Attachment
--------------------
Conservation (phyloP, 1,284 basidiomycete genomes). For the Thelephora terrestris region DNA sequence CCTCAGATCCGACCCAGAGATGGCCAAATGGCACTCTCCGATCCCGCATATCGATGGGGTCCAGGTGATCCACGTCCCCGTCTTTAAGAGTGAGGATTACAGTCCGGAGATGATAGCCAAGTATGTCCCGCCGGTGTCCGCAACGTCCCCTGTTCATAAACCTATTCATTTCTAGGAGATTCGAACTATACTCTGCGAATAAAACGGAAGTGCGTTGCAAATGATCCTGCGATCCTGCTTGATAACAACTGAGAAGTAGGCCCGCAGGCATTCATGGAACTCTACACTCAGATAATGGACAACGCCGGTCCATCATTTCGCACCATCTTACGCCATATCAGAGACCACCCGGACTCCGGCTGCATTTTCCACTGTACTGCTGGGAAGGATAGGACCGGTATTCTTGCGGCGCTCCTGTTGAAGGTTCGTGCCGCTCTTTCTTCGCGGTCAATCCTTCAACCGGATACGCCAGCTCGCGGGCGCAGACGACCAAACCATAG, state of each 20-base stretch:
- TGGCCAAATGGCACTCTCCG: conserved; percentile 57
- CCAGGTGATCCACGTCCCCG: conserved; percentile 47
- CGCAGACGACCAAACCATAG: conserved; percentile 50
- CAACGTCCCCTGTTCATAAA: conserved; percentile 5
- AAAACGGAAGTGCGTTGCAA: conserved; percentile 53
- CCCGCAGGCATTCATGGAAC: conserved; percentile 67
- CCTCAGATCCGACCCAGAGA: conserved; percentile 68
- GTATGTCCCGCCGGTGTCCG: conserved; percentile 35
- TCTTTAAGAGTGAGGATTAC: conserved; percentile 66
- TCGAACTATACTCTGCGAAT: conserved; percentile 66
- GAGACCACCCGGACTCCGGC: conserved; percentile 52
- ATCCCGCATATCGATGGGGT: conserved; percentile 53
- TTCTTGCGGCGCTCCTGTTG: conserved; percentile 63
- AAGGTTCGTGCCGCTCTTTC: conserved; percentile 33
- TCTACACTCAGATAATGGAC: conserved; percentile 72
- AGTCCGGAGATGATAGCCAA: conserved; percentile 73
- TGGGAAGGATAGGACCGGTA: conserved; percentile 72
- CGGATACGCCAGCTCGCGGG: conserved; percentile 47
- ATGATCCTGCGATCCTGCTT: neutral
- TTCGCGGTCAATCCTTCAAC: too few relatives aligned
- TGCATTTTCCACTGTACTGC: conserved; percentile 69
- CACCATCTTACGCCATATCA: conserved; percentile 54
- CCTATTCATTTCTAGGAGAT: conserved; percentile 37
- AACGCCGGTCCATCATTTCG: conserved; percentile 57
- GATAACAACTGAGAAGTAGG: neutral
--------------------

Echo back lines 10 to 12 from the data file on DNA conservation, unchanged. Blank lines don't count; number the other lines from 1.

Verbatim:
- TCTTTAAGAGTGAGGATTAC: conserved; percentile 66
- TCGAACTATACTCTGCGAAT: conserved; percentile 66
- GAGACCACCCGGACTCCGGC: conserved; percentile 52